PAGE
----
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Orchestral Music Review Print

UNC Concerto Winners Framed by a Funeral March and an Orgy

March 1, 2005 - Chapel Hill, NC:

It was a celebratory evening at Hill Hall as the UNC Symphony Orchestra accompanied the winners of the annual concerto competition. The place was packed – the stage with 110 + musicians and the auditorium with classmates, friends, parents and significant others of the performers. Even the odd choice of an opener, Brahms’s Tragic Overture, couldn’t dampen the enthusiasm.

The annual UNC concerto competition is held every fall semester and encompasses both instrumentalists and vocalists. This years winners were a pianist, a cellist and a soprano, and all three made unusual selections for their appearance with the orchestra.

The UNC Symphony, directed and conducted by Tonu Kalam, is a huge ensemble – a good deal larger than the North Carolina Symphony – and the sound they can make in the small hall can be overpowering. While the musicians are still students, they are also seasoned performers with years of training in youth orchestras and private lessons; they are well-disciplined and precise in their entries. Nevertheless, in the opening Brahms, they were not yet sure of their dynamics, and the music went from loud to louder, with the quiet passages sounding tentative – something quite common in such large ensemble unaccustomed to playing together day in day out, year after year.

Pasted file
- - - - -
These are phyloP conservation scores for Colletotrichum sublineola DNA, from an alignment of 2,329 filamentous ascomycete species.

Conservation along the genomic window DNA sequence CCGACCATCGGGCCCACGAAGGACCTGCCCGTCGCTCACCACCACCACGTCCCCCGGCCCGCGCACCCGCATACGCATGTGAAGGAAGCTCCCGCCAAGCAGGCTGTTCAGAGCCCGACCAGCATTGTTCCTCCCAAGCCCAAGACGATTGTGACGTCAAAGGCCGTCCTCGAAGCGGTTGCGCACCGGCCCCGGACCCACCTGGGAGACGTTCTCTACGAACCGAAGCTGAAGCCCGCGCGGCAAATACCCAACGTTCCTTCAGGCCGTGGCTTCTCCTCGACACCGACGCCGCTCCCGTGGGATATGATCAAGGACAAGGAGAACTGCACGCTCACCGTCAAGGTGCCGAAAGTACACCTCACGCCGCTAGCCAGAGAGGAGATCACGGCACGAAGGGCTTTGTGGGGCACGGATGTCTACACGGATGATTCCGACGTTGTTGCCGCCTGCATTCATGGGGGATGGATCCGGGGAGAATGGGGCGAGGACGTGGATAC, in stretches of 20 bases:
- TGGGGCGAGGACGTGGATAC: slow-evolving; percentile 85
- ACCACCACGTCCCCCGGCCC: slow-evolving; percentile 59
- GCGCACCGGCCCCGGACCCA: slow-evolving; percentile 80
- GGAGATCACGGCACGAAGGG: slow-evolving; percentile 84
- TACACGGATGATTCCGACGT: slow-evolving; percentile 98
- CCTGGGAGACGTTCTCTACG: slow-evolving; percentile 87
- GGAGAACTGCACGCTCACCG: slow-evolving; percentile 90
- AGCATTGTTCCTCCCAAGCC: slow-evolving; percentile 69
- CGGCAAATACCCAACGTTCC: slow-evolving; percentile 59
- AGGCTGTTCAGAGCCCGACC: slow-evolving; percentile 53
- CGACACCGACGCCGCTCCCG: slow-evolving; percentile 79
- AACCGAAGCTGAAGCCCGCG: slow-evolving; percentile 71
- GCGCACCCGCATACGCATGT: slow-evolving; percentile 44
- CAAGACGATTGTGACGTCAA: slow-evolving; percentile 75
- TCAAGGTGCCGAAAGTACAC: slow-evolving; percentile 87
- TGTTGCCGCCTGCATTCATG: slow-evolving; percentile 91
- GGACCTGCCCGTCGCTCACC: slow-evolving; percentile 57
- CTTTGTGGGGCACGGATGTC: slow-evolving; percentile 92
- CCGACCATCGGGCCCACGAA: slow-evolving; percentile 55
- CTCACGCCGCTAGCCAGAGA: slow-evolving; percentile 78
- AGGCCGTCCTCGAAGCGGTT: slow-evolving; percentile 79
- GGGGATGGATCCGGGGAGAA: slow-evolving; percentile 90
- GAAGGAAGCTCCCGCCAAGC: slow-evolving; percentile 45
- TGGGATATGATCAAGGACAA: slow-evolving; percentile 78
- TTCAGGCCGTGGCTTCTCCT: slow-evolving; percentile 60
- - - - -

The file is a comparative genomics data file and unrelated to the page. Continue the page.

All three competition winners are also seasoned young artists with only two of them aiming for professional careers in music. Pianist Samuel Gingher, a third-year Bachelor of Music candidate, picked the most challenging work by far, Maurice Ravel’s Piano Concerto for the Left Hand, originally composed for one-armed pianist Paul Wittgenstein. Ravel, conscious of the smaller sound produced by the left hand alone, saw to it that the soloist and full orchestra rarely play together, but rather alternate, thus preventing the orchestra from overpowering the pianist. Gingher managed the required large leaps in range with precision and flair. An accomplished jazz musician as well, he was particularly effective in the jazzy middle part of the Concerto. The orchestra had some trouble, especially in the difficult opening measures, where the cellos, double basses and contrabassoon have to play in their lowest range.

Cellist Michael Lotito, the orchestra’s principal cellist and a senior in business administration with a minor in music performance, is clearly not destined for a career of waiting tables while waiting for the next gig. He tackled Max Bruch’s moving and contemplative Kol Nidrei with a sensitive yet somewhat introverted interpretation. It was an original take on this piece, which is frequently played at some point during the Yom Kippur service with too much emotion. Kalam managed to mute the orchestra sound adequately, so as not to drown Lotito out.

Soprano Elizabeth Rebecca Beal, a candidate for Bachelor of Music, has had extensive experience performing with area groups in opera, oratorio and religious music. She has a striking stage presence and a lovely voice with little and well-controlled vibrato. In “Me voilà seule dans le nuit …Comme autrefois” from George Bizet’s Les pêcheurs de perles, she conveyed, both in voice and in gesture, the heroine’s fear and loneliness and her joy at memories of past love. She did the same in the “Silver Aria” from Douglas Moore’s opera The Ballad of Baby Doe.

The evening ended with the Baccanale from Samson et Delila by Saint-Saëns, loud and boisterous enough to bring down the house.